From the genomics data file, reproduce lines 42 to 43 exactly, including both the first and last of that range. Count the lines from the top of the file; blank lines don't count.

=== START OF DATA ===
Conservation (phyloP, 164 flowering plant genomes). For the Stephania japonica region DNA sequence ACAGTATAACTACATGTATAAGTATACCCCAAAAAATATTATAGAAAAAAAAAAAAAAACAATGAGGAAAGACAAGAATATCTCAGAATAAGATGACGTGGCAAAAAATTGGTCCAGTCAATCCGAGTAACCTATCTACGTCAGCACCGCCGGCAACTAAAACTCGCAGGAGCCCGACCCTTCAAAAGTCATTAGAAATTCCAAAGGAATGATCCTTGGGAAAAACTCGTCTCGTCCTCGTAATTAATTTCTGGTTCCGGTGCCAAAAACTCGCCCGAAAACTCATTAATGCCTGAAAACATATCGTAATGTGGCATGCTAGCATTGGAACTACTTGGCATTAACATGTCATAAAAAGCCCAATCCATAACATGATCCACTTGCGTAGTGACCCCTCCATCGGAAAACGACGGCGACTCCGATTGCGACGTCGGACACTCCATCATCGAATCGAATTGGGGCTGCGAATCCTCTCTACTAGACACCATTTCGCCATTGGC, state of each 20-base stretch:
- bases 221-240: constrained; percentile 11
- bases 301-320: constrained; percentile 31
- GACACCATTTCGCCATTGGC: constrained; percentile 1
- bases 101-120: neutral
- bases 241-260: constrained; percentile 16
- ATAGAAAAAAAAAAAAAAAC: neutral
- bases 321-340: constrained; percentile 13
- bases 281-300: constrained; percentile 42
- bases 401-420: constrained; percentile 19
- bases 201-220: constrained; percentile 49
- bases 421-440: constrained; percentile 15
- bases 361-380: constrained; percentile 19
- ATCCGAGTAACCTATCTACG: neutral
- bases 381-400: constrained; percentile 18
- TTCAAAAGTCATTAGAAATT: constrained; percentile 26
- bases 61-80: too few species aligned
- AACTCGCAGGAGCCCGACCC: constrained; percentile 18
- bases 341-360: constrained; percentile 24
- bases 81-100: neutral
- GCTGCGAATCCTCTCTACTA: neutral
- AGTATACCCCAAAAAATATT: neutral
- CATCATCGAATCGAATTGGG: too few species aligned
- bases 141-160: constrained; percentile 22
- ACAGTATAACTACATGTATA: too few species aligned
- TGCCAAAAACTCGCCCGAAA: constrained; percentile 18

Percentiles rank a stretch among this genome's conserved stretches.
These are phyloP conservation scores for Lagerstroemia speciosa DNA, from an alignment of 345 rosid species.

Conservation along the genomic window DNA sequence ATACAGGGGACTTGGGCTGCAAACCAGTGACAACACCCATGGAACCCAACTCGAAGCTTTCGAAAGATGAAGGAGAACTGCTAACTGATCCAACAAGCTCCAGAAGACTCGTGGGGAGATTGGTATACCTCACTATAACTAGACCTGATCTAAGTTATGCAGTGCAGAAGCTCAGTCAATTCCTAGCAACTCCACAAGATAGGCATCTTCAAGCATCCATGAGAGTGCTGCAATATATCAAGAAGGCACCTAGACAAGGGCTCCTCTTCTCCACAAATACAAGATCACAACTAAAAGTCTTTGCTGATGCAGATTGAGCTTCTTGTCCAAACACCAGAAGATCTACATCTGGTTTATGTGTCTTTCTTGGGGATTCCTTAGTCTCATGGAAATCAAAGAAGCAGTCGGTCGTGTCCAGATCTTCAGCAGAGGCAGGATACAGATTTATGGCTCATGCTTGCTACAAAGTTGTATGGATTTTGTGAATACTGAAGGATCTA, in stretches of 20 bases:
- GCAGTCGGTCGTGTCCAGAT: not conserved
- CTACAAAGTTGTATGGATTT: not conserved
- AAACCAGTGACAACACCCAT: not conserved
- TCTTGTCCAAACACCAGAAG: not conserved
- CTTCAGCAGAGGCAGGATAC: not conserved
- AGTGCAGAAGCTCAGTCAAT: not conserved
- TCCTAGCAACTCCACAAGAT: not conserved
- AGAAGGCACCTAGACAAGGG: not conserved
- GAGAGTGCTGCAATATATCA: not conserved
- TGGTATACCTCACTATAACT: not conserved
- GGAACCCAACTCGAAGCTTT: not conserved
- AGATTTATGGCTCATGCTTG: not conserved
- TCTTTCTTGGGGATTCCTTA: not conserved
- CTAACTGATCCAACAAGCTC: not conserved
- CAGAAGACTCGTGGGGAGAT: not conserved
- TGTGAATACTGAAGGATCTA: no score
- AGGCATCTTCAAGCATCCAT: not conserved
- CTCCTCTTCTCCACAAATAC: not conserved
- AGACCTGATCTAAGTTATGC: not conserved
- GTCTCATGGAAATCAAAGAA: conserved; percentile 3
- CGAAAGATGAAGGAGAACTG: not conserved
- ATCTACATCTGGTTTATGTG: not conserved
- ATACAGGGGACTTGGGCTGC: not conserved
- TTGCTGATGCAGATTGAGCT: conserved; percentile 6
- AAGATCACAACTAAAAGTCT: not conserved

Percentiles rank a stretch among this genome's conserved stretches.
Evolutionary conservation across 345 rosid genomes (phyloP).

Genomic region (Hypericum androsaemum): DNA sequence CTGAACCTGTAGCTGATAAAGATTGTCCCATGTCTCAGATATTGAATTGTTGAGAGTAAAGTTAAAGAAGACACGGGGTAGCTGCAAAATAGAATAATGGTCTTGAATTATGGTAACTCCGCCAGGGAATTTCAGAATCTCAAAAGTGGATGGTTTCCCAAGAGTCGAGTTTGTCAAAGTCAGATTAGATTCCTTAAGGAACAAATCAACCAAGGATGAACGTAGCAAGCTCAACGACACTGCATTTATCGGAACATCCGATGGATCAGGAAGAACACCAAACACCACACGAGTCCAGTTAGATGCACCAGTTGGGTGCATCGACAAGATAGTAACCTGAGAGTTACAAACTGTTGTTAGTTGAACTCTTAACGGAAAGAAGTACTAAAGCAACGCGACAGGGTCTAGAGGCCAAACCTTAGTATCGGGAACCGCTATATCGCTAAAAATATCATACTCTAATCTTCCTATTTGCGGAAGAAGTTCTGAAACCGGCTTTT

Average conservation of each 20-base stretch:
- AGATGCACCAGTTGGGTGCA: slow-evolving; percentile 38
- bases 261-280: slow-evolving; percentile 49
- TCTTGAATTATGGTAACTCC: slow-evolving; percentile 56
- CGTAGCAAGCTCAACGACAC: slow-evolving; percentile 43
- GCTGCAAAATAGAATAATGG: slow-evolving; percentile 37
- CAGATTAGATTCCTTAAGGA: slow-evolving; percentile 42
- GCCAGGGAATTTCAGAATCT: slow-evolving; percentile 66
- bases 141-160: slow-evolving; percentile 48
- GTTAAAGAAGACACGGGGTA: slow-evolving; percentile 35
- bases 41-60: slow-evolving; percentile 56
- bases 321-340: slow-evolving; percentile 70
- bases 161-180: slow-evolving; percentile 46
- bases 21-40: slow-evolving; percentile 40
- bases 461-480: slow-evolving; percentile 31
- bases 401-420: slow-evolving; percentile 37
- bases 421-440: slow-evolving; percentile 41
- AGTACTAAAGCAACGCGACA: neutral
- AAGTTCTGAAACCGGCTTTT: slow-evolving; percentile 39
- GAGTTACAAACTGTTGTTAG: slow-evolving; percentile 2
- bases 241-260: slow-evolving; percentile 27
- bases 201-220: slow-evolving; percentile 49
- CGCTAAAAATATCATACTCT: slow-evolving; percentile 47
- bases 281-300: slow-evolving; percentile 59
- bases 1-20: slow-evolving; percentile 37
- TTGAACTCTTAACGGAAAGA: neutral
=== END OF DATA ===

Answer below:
- TCTTTCTTGGGGATTCCTTA: not conserved
- CTAACTGATCCAACAAGCTC: not conserved